One of the memorable experiences of my big OE many years ago was leaving Russia and arriving in Finland. There was nothing to announce the train had crossed the border – no checkpoint, as I recall – but it was soon evident.
After two weeks on the Trans-Siberian, passing flat landscapes of birch trees and towns of brutalist concrete, we were suddenly looking out to manicured farms and charming barns painted in bright colours.
The officialdom on the train had changed too. Gone were the surly guards who'd checked every compartment to ensure nothing or no one was leaving the Soviet Union without permission, gone were the severe women who'd delivered tea from the samovar. They all must have left at the last stop.
In their place were relaxed, blond-haired chaps in little blue railway caps. The atmosphere had palpably lightened. That evening in Helsinki we walked the streets breathing the intoxicating air of freedom. Never had neon light looked so beautiful, never had flashy advertising promised so much fun.
It was 1978. Saturday Night Fever had just opened in cinemas. We bought tickets. "You should be dancing," the Bee Gees sang - and they were so right.
You don't really know the meaning of freedom and democracy until you have seen a country without them. They are just words taken for granted, not things you ever think you'd need to fight or die for. That's what Ukraine thought. Right up until Russia invaded, Ukraine's Government complained that British and American warnings were scaring its people unnecessarily.
That's what Finland thought too, right through the Cold War Finland thought neutrality was the safest way to live beside Russia. It doesn't think so now. Nor does nearby Sweden, with its long history of non-alignment. Both now want to join Nato.
Vladimir Putin has just shown us why so many countries on Russia's western border have joined Nato as soon as they could. Post-Communist Russia is a caricature of capitalism and democracy, where the smartest agents of the former state were able to buy or steal its assets and resources, establishing an oligarchy that today controls its commerce, courts, media and elections.
Democracy is a delicate flower, depending on many institutions – an independent judiciary, a free press, professional law enforcement and an impartial public service, especially when it comes to counting votes.
Watching the Australian election results last Sunday night, especially Scott Morrison's concession speech, it struck me again how lucky we are that we can take it for granted a person with power will relinquish it once the votes are counted. It is a miracle really.
Sadly, the miracle can no longer be taken for granted in the country that considers itself the model of democracy. Donald Trump has shown how easily an electoral system can be undermined. All it takes is one side to disbelieve the count, not even needing evidence of electoral malpractice.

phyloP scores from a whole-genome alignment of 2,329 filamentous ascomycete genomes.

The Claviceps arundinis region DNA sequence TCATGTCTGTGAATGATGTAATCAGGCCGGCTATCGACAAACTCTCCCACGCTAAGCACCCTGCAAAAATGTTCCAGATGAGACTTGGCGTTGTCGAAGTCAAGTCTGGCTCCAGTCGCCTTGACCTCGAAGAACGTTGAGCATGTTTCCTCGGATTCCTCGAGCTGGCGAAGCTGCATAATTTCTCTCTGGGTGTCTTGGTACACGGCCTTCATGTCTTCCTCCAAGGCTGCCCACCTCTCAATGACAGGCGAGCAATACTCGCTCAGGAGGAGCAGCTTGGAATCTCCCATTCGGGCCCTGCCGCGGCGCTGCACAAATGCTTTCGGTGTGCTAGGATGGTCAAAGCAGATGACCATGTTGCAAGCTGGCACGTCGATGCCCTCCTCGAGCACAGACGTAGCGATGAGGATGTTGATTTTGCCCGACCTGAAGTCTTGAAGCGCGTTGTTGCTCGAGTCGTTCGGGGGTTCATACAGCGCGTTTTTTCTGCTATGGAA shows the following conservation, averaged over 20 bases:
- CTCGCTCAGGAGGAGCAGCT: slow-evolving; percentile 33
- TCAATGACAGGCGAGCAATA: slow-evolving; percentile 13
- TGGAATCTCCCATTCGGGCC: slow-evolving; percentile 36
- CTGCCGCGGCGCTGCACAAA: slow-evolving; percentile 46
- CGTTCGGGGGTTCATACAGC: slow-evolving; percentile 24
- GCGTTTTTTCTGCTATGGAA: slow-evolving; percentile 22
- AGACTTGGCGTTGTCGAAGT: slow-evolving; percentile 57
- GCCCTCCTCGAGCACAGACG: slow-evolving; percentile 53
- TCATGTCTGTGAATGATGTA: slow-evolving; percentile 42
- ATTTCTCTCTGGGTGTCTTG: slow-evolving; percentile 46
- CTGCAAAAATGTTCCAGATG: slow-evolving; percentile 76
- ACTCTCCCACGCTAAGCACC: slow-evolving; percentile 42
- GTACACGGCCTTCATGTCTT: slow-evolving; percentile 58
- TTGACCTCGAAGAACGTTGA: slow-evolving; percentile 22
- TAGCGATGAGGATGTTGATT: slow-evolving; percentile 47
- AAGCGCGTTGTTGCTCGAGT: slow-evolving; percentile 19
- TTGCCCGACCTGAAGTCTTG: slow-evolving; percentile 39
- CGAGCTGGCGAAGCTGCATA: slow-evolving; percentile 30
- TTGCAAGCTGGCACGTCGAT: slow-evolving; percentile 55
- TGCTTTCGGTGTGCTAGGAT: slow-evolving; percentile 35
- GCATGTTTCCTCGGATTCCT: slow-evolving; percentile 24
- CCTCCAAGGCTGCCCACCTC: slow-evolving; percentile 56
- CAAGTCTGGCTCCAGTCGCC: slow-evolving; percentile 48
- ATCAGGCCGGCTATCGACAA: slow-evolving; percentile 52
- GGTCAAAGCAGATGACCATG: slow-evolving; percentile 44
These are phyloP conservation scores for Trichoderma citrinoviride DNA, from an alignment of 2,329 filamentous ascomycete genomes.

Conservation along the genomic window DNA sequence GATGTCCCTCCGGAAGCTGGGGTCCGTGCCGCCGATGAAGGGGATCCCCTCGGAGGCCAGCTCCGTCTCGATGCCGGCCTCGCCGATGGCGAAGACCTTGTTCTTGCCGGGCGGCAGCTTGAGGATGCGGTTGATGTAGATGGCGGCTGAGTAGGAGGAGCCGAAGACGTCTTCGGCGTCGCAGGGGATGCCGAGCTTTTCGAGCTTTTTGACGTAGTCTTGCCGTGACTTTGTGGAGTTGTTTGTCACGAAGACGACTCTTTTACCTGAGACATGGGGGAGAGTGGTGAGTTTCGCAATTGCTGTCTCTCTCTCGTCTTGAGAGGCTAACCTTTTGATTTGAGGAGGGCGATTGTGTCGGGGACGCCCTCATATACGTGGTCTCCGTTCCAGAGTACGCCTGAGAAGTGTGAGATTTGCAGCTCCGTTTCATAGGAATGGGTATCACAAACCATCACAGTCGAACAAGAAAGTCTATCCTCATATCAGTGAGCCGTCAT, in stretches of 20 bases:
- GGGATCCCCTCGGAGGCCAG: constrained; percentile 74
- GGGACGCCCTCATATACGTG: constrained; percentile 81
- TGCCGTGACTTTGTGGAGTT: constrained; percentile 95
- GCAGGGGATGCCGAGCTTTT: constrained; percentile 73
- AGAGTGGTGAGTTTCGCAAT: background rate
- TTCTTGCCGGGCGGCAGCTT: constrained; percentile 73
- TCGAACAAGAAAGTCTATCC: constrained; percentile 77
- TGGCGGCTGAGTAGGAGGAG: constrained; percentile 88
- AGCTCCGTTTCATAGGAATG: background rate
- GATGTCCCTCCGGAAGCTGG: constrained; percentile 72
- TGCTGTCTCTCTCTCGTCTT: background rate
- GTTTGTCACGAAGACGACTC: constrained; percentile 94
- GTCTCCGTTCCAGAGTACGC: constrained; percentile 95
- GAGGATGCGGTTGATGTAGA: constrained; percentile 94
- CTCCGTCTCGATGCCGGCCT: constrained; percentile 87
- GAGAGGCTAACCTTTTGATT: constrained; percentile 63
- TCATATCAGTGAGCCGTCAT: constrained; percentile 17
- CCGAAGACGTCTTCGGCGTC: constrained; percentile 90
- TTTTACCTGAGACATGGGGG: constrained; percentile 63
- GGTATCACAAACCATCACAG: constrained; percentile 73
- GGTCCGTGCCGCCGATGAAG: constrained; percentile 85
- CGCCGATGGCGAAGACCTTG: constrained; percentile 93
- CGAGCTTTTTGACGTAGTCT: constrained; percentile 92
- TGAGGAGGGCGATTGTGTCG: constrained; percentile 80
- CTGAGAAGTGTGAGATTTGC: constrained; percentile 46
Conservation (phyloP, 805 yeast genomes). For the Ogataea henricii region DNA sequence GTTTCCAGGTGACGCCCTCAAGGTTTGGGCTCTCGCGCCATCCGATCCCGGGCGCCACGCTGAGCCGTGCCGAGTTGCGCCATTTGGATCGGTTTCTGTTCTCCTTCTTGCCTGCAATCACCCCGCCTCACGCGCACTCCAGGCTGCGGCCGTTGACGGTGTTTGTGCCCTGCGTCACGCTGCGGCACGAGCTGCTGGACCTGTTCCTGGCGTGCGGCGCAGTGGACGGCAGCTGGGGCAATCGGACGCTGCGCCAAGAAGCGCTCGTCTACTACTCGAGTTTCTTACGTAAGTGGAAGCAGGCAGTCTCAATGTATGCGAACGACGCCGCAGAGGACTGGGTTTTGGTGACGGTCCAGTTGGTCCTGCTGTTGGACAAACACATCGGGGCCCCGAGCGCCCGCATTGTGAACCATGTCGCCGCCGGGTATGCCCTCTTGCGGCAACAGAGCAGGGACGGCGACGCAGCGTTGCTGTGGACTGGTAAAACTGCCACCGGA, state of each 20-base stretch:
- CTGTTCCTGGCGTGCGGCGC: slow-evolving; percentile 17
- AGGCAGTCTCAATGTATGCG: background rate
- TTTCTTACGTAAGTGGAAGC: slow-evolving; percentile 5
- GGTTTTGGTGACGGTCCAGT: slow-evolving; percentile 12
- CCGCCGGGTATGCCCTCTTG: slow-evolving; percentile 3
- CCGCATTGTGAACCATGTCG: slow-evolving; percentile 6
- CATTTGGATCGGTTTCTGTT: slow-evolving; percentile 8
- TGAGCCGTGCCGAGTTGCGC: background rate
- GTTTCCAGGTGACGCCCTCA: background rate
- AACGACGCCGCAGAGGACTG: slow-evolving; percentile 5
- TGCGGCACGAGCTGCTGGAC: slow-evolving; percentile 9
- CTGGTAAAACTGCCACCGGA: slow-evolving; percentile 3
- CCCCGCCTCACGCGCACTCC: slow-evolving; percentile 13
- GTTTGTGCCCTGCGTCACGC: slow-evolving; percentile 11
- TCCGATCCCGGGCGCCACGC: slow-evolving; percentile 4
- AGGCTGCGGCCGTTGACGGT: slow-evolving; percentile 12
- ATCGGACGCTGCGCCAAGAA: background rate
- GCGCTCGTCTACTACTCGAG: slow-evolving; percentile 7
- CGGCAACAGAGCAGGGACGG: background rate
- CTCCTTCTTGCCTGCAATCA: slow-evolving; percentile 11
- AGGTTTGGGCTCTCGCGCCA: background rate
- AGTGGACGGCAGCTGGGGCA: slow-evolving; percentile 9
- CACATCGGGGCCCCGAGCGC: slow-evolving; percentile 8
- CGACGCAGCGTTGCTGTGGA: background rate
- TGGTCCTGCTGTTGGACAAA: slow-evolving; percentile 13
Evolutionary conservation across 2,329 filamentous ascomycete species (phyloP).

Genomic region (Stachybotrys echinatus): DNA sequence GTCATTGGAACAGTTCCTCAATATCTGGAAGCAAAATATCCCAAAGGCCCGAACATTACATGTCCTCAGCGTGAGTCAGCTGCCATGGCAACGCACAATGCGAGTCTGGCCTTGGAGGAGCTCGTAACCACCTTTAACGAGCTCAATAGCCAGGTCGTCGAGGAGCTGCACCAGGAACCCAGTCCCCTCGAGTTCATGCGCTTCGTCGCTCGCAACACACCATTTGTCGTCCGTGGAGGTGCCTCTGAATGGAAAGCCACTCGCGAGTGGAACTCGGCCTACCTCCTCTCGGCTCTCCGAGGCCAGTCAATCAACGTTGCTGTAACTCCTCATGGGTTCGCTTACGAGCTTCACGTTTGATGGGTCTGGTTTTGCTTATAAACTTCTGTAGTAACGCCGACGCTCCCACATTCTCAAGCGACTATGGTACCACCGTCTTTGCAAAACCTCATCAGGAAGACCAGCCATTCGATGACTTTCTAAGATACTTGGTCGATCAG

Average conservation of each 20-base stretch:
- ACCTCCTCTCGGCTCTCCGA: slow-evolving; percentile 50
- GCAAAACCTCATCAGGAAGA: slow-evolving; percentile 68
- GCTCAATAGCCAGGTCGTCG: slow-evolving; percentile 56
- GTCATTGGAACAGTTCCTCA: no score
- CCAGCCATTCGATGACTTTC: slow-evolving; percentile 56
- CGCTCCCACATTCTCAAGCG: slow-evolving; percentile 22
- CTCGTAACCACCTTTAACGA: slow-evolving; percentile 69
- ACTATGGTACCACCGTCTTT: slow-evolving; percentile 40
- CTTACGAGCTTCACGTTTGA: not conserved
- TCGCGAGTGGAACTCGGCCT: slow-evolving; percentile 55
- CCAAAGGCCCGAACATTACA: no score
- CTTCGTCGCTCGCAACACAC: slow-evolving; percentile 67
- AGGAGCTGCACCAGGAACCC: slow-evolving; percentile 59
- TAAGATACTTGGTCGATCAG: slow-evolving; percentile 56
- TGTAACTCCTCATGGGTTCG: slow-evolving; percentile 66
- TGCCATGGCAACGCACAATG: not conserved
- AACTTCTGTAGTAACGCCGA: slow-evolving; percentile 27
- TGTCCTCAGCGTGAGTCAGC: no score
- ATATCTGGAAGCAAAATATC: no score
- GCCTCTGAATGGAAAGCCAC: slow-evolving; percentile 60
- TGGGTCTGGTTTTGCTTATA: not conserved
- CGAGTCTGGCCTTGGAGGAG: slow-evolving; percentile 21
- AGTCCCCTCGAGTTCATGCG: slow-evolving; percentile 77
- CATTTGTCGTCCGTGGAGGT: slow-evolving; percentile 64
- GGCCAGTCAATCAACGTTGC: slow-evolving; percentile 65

Pivotal states governed by his party have since purged their electoral offices, which means the other side might not trust an adverse result from those states next time. It is a tragedy.
But it need not stop Nato becoming more discerning about the countries it will admit in the wake of Russia's actions. Finland and Sweden certainly, but Turkey's objection to them should invite a review of Turkey's democratic credentials.
The same tests should be applied in the "Indo-Pacific". Why is India in the "Quad" (with the US, Japan and Australia) that met in Tokyo this week? India is a deeply corrupt, superficial democracy at best, and unreliable. It was one of 40 countries that have abstained in the UN General Assembly on resolutions against Russia's invasion of Ukraine.
That is 40 states (out of 193) clearly not outraged that a country should be invaded, its cities shelled, civilians killed and atrocities committed, because it doesn't want to be like Russia.
Jacinda Ardern, in her Anzac Day address last month, rejected the view that the war in Ukraine is about democracy, preferring to see it as a battle to maintain a principle of international law that no country should invade another. I think it is more than that.
It serves New Zealand's foreign policy purposes to frame the war this way so as not to antagonise China, which always proclaims the non-interference principle though it has seen nothing to criticise in Ukraine. But democracy has been in retreat in many parts of the world, attested by that UN vote.
It is a trend that can be turned around now. Western alliances should declare their protection will be extended only to countries that maintain the vital organs of democracy, because these are essential to the freedoms that are worth the fight.